It’s that time of year again, for looking back over what I’ve read and picking out the highlights. In previous years, I’ve limited my list to books published in the year in question, or split it equally between old and new titles. For 2012, I’m just doing a straightforward list of my favourite twelve reads of the year, regardless of when they were first published.
So, in alphabetical order of author surname, here they are:
Adrian Barnes, Nod
Telling of a battle of words and perceptions in contemporary Vancouver, this is a dystopian novel with the nervous energy of a new world still being negotiated, and a keen sense of its own precariousness. It never feels as though it’s about to settle.
M. John Harrison, Viriconium
Possibly the ultimate anti-escapist fantasy (and almost certainly the only major work of fantastic literature to be set partly in my home town of Huddersfield). In this collection of novels and stories, it’s fantasy that does the escaping, leaving readers and characters alike scrabbling at mirrors.
Katie Kitamura, The Longshot
The tale of a mixed martial artist heading for one last shot at glory. This short novel is as taut and focused as a winning fighter; it’s a brilliant unity of form and subject.
Jonathan Lee, Joy
A fine character study of a successful young lawyer who attempts to take her own life in front of her work colleagues, and of other key figures in her life. Lee has superb control of voice and tone, and the whole novel is a great pleasure to read.
Simon Lelic, The Child Who
Here, by coincidence, is another incisive character study focusing on a lawyer – this time the solicitor defending a twelve-year-old accused of murder whom he (and everyone else) knows is guilty. This unusual angle enables Lelic to give certain key scenes an unexpected texture, and to give a complex picture of the issues he raises.
Karen Lord, Redemption in Indigo
A Senegalese folktale spliced with quantum physics. A morality tale whose only moral is that the reader should decide on one for herself. An examination of choice wrapped up in a glorious piece of storytelling that knows just when to turn on itself.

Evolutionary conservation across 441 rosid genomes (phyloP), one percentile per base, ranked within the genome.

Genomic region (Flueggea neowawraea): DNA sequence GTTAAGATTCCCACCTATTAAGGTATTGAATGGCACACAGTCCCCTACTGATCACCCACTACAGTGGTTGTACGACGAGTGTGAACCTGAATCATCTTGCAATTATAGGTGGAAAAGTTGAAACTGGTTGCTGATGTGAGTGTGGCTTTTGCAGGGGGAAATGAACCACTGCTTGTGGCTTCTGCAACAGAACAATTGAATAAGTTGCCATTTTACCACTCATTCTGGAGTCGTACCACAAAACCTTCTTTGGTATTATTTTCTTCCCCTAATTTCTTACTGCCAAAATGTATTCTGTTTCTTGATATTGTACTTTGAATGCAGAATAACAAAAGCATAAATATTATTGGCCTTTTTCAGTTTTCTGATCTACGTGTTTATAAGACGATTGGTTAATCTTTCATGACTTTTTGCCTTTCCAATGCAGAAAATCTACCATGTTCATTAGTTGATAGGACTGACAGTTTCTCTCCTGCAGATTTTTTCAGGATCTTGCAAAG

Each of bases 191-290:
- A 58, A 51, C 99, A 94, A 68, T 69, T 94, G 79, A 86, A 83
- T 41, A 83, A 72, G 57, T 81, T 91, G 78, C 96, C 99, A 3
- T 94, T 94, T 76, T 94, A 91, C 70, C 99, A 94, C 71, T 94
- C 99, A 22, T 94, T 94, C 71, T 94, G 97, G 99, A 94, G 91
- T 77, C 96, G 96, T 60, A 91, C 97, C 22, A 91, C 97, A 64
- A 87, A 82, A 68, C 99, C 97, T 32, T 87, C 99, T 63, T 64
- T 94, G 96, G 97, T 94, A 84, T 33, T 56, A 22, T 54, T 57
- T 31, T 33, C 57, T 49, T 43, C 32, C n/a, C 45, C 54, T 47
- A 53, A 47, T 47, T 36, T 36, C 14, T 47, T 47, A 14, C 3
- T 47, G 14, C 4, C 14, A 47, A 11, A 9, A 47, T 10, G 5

Julie Otsuka, The Buddha in the Attic
A chorus of narrators tells the story (and stories) of a group of Japanese ‘picture brides’ who go to the US at the start of the last century, and their descendants. Otsuka’s short novel is a beautiful composition whose focus shifts elegantly back and forth between a wider and more individual view.
Keith Ridgway, Hawthorn & Child
An anti-detective novel in which any semblance of narrative or coherence dissipates as soon as you look. Its pieces are brought together into a whole by superb writing and Ridgway’s distinctive aesthetic.
Adam Roberts, Jack Glass
Read during my ongoing semi-hiatus, this novel brings together Golden Age detective fiction and science fiction, and interrogates them. It is very much alive to the limitations and shortcomings of those types of fiction, but still plays fair with the reader. (See Jonathan McCalmont’s masterful review for more on the book.)
Zadie Smith, NW
A collage of a novel that examines the connections between several characters’ lives in north-west London. Smith goes through several different styles and approaches in NW, but all combine successfully in this insightful read.
Muriel Spark, The Driver’s Seat
A deeply unsettling piece of work that turns the concept of the murder mystery on its head and – perhaps even more effectively – puts a dark twist on the notion of a character study. This is the sort of novel that makes me want to explore the rest of its author’s œuvre.
Lucy Wood, Diving Belles
My favourite debut of the year, this collection brings Cornish folklore into the present day. These stories are by turns amusing, mysterious and evocative; I can’t wait to see what Wood writes next.
This will be my last blog post of 2012. Wherever you are, I’d like to thank you for reading and wish you well for the coming year. See you again in 2013.